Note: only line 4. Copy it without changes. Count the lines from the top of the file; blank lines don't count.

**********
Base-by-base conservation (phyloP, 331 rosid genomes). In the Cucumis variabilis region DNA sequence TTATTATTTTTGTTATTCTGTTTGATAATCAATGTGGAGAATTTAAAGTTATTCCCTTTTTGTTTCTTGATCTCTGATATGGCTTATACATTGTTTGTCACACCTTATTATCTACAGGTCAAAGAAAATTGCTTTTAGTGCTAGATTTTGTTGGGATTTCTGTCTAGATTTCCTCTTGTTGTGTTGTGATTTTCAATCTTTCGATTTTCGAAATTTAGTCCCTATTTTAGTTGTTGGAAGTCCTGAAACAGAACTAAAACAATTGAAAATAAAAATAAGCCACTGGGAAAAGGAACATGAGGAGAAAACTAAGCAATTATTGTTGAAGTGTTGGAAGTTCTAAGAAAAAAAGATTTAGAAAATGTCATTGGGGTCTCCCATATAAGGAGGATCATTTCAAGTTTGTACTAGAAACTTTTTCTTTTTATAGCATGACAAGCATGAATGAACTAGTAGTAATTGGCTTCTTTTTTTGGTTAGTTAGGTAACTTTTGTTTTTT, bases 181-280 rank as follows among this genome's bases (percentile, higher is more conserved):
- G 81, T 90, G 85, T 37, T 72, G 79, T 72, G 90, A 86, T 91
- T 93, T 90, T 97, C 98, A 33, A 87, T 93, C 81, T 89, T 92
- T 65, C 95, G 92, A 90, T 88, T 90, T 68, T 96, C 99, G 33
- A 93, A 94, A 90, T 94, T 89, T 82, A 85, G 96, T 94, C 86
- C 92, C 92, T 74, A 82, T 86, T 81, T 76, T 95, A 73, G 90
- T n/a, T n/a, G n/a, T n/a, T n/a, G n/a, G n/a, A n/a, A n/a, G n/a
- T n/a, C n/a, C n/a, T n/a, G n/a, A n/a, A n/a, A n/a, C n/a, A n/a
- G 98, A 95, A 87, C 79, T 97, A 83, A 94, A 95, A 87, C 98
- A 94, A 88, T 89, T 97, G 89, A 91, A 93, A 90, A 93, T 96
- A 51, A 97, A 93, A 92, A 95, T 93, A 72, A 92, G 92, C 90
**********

- T 65, C 95, G 92, A 90, T 88, T 90, T 68, T 96, C 99, G 33